At its essence, Short Cuts is about families; the story revolves around nine of them. The film's Greek chorus is Tess Trainer (Annie Ross), a drunken jazz singer whose daughter Zoe (Lori Singer) is a classical musician going through some emotional upheaval due to her stormy relationship with Tess. Their pool cleaner is Jerry Kaiser (Chris Penn) whose wife Lois (Jennifer Jason Leigh) is a sex-phone operator, and her job frustrates him, especially since it doesn't compare to their sex life. The Kaiser's best friends are Bill and Honey Bush (Robert Downey Jr. and Lili Taylor), who are house-sitting for some neighbors, while Bill provokes Jerry's sexual frustrations. Honey's mother is waitress Doreen Piggot (Lilly Tomlin), and her husband Earl (Tom Waits) is a limo driver who falls off the wagon, leading to fighting, and Doreen falling off as well. While on the way home from work one day, Doreen hits the son of Howard and Ann Finnigan (Bruce Davidson and Andie MacDowell), but though Doreen tries to convince the kid Casey (Lane Cassidy) she should tell his parents, Casey runs home without getting any of her information. And though Casey gets home fine, he suffered a concussion, and by the time Ann finds him he's nearly comatose; unfortunately he takes a nap at Ann's behest. When he doesn't wake up she rushes him to the hospital, where Howard's father Paul (Jack Lemmon) shows up trying to make amends for the affair he had that dissolved his family, while baker Andy Bitkower (Lyle Lovett) makes threatening phone calls because the Finnigan's have yet to pick up their son's birthday cake. Casey's doctor is Ralph Wyman (Matthew Modine), and he's suffering from jealousy due to his wife, painter Marian (Julianne Moore), who had a friendship with another artist that he feared was sexual. At a concert the Wyman's meet Claire and Stuart Kane (Anne Archer and Fred Ward); Claire's a profession clown and Stuart's unemployed. The two couples plan to get together after Stuart goes fishing, but during his trip he runs across a dead body and decides to keep fishing anyway which causes a rift between Stuart and Claire. On the way to a job, Claire is picked up on by philandering cop Gene Shepard (Tim Robbins), whose wife Sherri (Madeline Stowe) is Marian's sister. Gene's carrying on an affair with Betty Weathers (Frances McDormand), and this upsets Betty's ex-husband and helicopter pilot Stormy Weathers (Peter Gallagher), who decides to get revenge on her by performing Solomon's solution to taking half of their assets.
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Altman has always been an actor's director, and his films live or die on the strength of the performers. In Short Cuts, almost everyone is game, though a few performers either have lousy material or just can't play in Altman's universe (Anne Archer, for one, comes across as weak). And like a lot of his films, he lets actors play dumb characters that one almost feels he is mocking, while some of the narratives are less compelling than others. Even at its extended running time, people get lost in the shuffle (Taylor and Downey Jr. seem the most compacted, as it sets up the original Carver story but doesn't explore it; that said, both are welcome presences). But this is also fitting, the size and weight and sloppiness works to the film's benefit; this is Altman at his purest, and this sense of unadulterated Altman is complemented by his trademark camera style, with its drifting focus and the use of overlapping dialogue. Altman has long had a kinship with jazz, and there's a sense that it wouldn't be right if there weren't some missteps along the way. And when the performers are good (which most are) you get the feeling that Altman captures something that only he can through these methods. The heart of the movie belongs to oddly enough Chris Penn, as he spends the entire picture under pressure until he explodes in a violent act, much like the city itself, which matches his violence with an earthquake. An exploration of the random occurrences good and bad that shape our daily lives, Short Cuts is easily summed up by Annie Ross's chorus of "That's Life." Rarely has such a clichéd sentiment felt so apropos.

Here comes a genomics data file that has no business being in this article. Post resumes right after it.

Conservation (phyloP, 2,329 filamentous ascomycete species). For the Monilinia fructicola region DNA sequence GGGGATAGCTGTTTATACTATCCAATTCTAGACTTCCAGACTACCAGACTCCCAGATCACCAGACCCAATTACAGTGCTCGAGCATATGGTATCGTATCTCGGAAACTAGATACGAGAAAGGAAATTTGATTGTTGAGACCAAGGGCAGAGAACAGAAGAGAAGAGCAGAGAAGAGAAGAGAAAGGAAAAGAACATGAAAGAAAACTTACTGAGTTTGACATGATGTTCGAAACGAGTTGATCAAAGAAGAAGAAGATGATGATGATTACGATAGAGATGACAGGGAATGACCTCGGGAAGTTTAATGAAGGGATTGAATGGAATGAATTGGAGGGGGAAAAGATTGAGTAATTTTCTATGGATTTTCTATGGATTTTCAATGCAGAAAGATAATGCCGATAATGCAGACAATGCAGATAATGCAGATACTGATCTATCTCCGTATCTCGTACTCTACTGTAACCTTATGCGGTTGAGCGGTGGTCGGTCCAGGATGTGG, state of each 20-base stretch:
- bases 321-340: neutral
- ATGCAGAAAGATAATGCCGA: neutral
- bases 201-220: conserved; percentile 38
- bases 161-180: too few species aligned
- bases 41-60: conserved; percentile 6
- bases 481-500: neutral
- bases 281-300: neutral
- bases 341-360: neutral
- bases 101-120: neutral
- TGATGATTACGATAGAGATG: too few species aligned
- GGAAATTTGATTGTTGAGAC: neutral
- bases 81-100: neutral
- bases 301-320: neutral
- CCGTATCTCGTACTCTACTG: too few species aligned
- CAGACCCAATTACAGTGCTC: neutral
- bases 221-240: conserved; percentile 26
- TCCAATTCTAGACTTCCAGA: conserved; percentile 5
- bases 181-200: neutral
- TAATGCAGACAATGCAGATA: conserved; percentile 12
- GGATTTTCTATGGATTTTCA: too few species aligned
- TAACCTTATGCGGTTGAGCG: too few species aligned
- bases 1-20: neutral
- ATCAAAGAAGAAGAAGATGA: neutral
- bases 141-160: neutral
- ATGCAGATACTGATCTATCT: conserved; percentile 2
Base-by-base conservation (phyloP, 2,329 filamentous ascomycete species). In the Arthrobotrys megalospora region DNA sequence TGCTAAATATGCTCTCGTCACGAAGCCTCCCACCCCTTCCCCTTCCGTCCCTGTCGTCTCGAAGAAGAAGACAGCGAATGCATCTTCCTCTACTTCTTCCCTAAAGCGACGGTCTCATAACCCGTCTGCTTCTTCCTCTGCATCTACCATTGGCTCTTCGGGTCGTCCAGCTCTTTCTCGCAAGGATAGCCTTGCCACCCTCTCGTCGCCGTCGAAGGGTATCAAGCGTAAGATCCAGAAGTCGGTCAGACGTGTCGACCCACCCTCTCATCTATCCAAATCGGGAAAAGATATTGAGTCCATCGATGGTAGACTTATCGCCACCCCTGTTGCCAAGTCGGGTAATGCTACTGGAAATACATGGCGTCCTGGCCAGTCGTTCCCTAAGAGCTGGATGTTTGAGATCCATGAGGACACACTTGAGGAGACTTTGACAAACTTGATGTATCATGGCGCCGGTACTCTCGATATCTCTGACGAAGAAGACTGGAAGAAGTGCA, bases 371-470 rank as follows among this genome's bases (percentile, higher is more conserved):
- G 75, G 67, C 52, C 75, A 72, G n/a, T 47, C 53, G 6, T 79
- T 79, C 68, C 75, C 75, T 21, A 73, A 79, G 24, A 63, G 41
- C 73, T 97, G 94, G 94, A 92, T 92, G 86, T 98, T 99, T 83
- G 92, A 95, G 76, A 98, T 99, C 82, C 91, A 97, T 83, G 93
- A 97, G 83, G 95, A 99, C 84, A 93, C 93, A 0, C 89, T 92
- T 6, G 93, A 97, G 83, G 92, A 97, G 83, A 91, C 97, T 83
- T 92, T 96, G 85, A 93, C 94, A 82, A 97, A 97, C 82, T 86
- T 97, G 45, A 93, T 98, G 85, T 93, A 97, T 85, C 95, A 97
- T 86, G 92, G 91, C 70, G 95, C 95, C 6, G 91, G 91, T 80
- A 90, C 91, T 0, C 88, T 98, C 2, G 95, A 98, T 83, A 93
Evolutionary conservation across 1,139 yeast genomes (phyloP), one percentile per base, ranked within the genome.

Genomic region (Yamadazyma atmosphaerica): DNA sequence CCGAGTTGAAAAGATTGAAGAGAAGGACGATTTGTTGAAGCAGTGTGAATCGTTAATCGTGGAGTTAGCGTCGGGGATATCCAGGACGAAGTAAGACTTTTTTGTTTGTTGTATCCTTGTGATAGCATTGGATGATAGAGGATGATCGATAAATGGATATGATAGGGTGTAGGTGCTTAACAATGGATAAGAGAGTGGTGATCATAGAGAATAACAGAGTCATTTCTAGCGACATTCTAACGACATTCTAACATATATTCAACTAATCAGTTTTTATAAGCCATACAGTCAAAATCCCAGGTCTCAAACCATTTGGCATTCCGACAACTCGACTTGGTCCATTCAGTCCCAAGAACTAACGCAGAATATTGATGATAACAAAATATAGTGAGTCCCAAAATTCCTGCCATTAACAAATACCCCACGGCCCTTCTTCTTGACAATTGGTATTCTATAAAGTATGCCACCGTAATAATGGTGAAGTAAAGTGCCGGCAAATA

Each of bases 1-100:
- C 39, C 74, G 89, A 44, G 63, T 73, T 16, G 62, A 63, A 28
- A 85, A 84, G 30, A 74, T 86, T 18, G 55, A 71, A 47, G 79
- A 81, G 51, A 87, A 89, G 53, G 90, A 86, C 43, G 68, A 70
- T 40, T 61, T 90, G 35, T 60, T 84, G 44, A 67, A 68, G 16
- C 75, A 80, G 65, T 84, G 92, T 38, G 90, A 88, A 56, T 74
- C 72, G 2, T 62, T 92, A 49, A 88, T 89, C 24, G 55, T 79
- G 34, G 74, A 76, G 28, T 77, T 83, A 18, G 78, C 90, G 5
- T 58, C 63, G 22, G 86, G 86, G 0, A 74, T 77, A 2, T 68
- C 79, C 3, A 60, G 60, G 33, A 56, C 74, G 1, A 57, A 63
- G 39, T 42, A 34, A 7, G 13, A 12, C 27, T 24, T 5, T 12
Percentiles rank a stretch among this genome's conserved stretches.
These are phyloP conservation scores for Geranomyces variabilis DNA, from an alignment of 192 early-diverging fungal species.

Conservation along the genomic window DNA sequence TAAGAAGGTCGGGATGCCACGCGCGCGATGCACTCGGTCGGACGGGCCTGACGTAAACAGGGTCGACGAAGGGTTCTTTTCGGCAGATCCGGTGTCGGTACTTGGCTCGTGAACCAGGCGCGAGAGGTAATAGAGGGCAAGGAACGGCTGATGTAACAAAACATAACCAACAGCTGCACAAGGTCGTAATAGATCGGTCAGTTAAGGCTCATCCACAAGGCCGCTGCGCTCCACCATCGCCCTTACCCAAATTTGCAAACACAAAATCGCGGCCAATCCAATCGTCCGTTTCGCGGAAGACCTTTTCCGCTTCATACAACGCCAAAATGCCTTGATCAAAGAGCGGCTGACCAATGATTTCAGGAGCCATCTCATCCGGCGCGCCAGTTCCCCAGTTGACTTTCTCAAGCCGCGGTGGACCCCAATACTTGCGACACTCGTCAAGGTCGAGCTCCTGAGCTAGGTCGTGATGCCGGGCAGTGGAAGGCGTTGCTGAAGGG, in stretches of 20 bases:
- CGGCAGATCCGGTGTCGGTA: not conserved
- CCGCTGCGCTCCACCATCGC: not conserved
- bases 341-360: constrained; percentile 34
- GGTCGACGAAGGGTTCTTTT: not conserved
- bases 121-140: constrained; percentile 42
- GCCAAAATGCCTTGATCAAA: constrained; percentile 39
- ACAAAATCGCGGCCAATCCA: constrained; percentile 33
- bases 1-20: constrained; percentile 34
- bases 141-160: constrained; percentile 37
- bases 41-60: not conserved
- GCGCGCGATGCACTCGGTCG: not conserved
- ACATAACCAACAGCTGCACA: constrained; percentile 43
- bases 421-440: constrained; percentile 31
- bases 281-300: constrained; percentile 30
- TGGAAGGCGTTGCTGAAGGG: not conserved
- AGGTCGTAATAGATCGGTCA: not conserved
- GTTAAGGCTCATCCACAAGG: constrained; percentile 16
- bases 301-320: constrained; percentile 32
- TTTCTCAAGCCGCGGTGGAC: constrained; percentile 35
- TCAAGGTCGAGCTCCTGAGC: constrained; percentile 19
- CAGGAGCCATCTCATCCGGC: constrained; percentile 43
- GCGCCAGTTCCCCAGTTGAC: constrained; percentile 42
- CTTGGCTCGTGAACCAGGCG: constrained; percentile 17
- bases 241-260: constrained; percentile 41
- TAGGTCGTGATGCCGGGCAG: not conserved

The Criterion Collection presents Short Cuts in a two-disc set, with a good anamorphic transfer (2.35:1) and both Dolby Digital 5.1 and Dolby 2.0 Surround audio. Disc One contains the feature and an isolated music-only track. On Disc Two is the feature-length documentary Luck, Trust and Ketchup: Robert Altman in Carver County (90 min.), which covers the making of the film, with interviews featuring most of the cast, crew, and Raymond Carver's widow Tess Gallagher. Missing from the original Criterion Laserdisc edition is the Pauline Kael commentary, which was featured along with the documentary. Film-centric supplements include "Reflections on Short Cuts" (29 min.), a conversation between Tim Robbins and Altman wherein Robbins proves himself a fairly good interviewer. Also included are two deleted scenes and a wisely abandoned alternate take. In the section "Marketing" is an introduction, poster designs, the theatrical teaser and trailer, along with six TV spots. Carver-centric extras include the BBC television programme "Moving Pictures" (18 min.) about one segment of the film that was adapted from Carver's story "Jerry and Molly and Sam." "To Write and Keep Kind" (57 min.) is a PBS documentary on the life of Carver, and there's an hour-long audio interview with Carver from 1983. On top of that, the book "Short Cuts" is included in the slipcase, a collection of the nine short stories and the poem that were used to create the screenplay. Dual-DVD digipak with paperboard slipcover.